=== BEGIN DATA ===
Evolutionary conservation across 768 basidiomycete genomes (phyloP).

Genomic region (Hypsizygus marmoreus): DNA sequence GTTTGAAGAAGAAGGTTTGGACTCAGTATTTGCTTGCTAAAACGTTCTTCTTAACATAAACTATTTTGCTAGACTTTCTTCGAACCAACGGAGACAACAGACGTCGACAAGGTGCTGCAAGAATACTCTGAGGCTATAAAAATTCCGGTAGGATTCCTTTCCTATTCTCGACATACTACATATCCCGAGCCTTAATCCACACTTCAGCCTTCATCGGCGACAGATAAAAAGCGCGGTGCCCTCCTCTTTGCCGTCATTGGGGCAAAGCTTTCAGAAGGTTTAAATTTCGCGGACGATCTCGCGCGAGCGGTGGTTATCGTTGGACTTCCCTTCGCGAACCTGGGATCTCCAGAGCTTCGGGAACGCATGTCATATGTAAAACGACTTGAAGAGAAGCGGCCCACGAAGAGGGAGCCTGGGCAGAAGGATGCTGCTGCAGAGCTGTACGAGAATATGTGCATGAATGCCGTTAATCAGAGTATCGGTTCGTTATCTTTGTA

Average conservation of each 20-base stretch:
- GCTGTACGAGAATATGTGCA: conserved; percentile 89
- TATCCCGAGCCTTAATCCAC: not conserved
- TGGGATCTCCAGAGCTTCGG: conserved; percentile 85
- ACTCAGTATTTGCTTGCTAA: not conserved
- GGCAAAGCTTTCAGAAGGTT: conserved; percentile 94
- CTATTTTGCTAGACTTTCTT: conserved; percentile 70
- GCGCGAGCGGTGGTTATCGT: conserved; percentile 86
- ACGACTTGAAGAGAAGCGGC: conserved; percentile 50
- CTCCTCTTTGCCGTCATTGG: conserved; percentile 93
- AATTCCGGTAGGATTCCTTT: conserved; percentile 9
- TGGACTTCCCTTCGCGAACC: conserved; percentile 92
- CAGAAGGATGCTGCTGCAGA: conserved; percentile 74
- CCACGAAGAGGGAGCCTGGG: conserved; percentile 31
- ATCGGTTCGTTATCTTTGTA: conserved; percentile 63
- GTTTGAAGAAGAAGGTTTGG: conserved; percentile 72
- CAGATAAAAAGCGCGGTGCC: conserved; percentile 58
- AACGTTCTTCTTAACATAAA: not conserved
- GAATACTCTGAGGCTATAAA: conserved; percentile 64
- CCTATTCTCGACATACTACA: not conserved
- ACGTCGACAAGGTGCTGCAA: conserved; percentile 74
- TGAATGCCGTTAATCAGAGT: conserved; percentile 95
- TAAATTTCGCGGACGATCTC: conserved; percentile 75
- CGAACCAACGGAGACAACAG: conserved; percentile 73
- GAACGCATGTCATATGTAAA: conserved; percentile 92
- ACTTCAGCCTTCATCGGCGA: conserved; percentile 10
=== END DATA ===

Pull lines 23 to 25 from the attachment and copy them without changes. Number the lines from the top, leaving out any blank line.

- ACGTCGACAAGGTGCTGCAA: conserved; percentile 74
- TGAATGCCGTTAATCAGAGT: conserved; percentile 95
- TAAATTTCGCGGACGATCTC: conserved; percentile 75